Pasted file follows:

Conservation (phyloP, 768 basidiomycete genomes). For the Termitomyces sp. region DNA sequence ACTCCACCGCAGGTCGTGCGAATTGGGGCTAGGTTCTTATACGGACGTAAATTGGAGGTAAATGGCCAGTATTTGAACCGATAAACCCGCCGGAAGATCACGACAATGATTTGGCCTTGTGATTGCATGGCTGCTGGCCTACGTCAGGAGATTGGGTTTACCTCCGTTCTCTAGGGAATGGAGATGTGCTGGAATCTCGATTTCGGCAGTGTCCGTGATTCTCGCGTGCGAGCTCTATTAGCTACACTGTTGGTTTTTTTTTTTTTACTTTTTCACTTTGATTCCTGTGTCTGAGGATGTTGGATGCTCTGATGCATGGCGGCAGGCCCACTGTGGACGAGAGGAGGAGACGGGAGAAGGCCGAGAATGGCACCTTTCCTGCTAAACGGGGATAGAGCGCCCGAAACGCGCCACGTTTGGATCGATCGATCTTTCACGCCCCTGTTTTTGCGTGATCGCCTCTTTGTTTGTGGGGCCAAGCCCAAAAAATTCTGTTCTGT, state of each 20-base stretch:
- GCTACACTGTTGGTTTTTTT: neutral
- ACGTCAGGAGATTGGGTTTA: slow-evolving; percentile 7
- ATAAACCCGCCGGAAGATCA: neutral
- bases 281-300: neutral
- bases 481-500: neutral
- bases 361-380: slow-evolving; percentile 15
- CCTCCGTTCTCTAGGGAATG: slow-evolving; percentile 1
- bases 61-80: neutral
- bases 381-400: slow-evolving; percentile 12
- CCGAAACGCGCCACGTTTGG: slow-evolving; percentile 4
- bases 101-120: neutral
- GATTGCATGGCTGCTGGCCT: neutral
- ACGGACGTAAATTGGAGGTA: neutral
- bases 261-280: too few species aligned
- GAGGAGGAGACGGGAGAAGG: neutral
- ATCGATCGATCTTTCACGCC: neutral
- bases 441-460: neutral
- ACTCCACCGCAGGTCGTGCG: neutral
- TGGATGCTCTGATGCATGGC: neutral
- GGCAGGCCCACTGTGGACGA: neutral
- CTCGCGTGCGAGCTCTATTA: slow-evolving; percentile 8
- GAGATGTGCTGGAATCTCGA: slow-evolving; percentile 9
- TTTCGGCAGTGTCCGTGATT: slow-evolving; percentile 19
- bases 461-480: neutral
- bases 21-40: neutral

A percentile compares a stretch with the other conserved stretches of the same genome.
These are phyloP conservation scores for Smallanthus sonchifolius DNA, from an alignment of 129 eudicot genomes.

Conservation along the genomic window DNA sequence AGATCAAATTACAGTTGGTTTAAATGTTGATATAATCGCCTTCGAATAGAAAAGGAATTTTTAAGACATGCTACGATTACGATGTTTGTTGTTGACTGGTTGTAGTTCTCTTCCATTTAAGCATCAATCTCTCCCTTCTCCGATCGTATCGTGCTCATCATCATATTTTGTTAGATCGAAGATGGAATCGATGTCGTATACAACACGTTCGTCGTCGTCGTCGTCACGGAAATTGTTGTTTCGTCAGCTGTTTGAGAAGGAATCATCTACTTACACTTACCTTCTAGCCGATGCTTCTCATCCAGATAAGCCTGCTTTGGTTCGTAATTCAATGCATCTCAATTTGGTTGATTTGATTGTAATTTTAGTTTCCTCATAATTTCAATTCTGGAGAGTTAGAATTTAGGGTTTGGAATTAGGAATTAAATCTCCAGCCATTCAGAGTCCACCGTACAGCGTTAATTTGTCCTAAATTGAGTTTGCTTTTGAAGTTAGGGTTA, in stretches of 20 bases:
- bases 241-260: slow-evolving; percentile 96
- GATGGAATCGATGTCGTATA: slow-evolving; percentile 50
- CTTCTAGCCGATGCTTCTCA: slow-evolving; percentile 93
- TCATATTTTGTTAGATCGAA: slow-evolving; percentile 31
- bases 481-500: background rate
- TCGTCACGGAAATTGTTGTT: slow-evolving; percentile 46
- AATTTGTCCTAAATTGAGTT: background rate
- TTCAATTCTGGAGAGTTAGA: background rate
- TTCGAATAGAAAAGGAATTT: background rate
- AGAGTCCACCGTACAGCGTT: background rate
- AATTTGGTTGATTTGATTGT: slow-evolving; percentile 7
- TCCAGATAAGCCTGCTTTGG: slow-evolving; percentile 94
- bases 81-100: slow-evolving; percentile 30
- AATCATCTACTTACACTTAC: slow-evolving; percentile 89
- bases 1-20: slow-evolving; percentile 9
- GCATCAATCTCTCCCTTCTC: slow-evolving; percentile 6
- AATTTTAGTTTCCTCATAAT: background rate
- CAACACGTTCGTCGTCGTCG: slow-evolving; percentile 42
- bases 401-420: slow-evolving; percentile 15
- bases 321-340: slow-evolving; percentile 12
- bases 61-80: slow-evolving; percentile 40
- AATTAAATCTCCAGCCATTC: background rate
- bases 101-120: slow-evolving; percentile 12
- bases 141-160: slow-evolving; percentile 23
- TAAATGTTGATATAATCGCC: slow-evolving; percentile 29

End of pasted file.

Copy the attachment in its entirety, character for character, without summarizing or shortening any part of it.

Conservation (phyloP, 768 basidiomycete genomes). For the Termitomyces sp. region DNA sequence ACTCCACCGCAGGTCGTGCGAATTGGGGCTAGGTTCTTATACGGACGTAAATTGGAGGTAAATGGCCAGTATTTGAACCGATAAACCCGCCGGAAGATCACGACAATGATTTGGCCTTGTGATTGCATGGCTGCTGGCCTACGTCAGGAGATTGGGTTTACCTCCGTTCTCTAGGGAATGGAGATGTGCTGGAATCTCGATTTCGGCAGTGTCCGTGATTCTCGCGTGCGAGCTCTATTAGCTACACTGTTGGTTTTTTTTTTTTTACTTTTTCACTTTGATTCCTGTGTCTGAGGATGTTGGATGCTCTGATGCATGGCGGCAGGCCCACTGTGGACGAGAGGAGGAGACGGGAGAAGGCCGAGAATGGCACCTTTCCTGCTAAACGGGGATAGAGCGCCCGAAACGCGCCACGTTTGGATCGATCGATCTTTCACGCCCCTGTTTTTGCGTGATCGCCTCTTTGTTTGTGGGGCCAAGCCCAAAAAATTCTGTTCTGT, state of each 20-base stretch:
- GCTACACTGTTGGTTTTTTT: neutral
- ACGTCAGGAGATTGGGTTTA: slow-evolving; percentile 7
- ATAAACCCGCCGGAAGATCA: neutral
- bases 281-300: neutral
- bases 481-500: neutral
- bases 361-380: slow-evolving; percentile 15
- CCTCCGTTCTCTAGGGAATG: slow-evolving; percentile 1
- bases 61-80: neutral
- bases 381-400: slow-evolving; percentile 12
- CCGAAACGCGCCACGTTTGG: slow-evolving; percentile 4
- bases 101-120: neutral
- GATTGCATGGCTGCTGGCCT: neutral
- ACGGACGTAAATTGGAGGTA: neutral
- bases 261-280: too few species aligned
- GAGGAGGAGACGGGAGAAGG: neutral
- ATCGATCGATCTTTCACGCC: neutral
- bases 441-460: neutral
- ACTCCACCGCAGGTCGTGCG: neutral
- TGGATGCTCTGATGCATGGC: neutral
- GGCAGGCCCACTGTGGACGA: neutral
- CTCGCGTGCGAGCTCTATTA: slow-evolving; percentile 8
- GAGATGTGCTGGAATCTCGA: slow-evolving; percentile 9
- TTTCGGCAGTGTCCGTGATT: slow-evolving; percentile 19
- bases 461-480: neutral
- bases 21-40: neutral

A percentile compares a stretch with the other conserved stretches of the same genome.
These are phyloP conservation scores for Smallanthus sonchifolius DNA, from an alignment of 129 eudicot genomes.

Conservation along the genomic window DNA sequence AGATCAAATTACAGTTGGTTTAAATGTTGATATAATCGCCTTCGAATAGAAAAGGAATTTTTAAGACATGCTACGATTACGATGTTTGTTGTTGACTGGTTGTAGTTCTCTTCCATTTAAGCATCAATCTCTCCCTTCTCCGATCGTATCGTGCTCATCATCATATTTTGTTAGATCGAAGATGGAATCGATGTCGTATACAACACGTTCGTCGTCGTCGTCGTCACGGAAATTGTTGTTTCGTCAGCTGTTTGAGAAGGAATCATCTACTTACACTTACCTTCTAGCCGATGCTTCTCATCCAGATAAGCCTGCTTTGGTTCGTAATTCAATGCATCTCAATTTGGTTGATTTGATTGTAATTTTAGTTTCCTCATAATTTCAATTCTGGAGAGTTAGAATTTAGGGTTTGGAATTAGGAATTAAATCTCCAGCCATTCAGAGTCCACCGTACAGCGTTAATTTGTCCTAAATTGAGTTTGCTTTTGAAGTTAGGGTTA, in stretches of 20 bases:
- bases 241-260: slow-evolving; percentile 96
- GATGGAATCGATGTCGTATA: slow-evolving; percentile 50
- CTTCTAGCCGATGCTTCTCA: slow-evolving; percentile 93
- TCATATTTTGTTAGATCGAA: slow-evolving; percentile 31
- bases 481-500: background rate
- TCGTCACGGAAATTGTTGTT: slow-evolving; percentile 46
- AATTTGTCCTAAATTGAGTT: background rate
- TTCAATTCTGGAGAGTTAGA: background rate
- TTCGAATAGAAAAGGAATTT: background rate
- AGAGTCCACCGTACAGCGTT: background rate
- AATTTGGTTGATTTGATTGT: slow-evolving; percentile 7
- TCCAGATAAGCCTGCTTTGG: slow-evolving; percentile 94
- bases 81-100: slow-evolving; percentile 30
- AATCATCTACTTACACTTAC: slow-evolving; percentile 89
- bases 1-20: slow-evolving; percentile 9
- GCATCAATCTCTCCCTTCTC: slow-evolving; percentile 6
- AATTTTAGTTTCCTCATAAT: background rate
- CAACACGTTCGTCGTCGTCG: slow-evolving; percentile 42
- bases 401-420: slow-evolving; percentile 15
- bases 321-340: slow-evolving; percentile 12
- bases 61-80: slow-evolving; percentile 40
- AATTAAATCTCCAGCCATTC: background rate
- bases 101-120: slow-evolving; percentile 12
- bases 141-160: slow-evolving; percentile 23
- TAAATGTTGATATAATCGCC: slow-evolving; percentile 29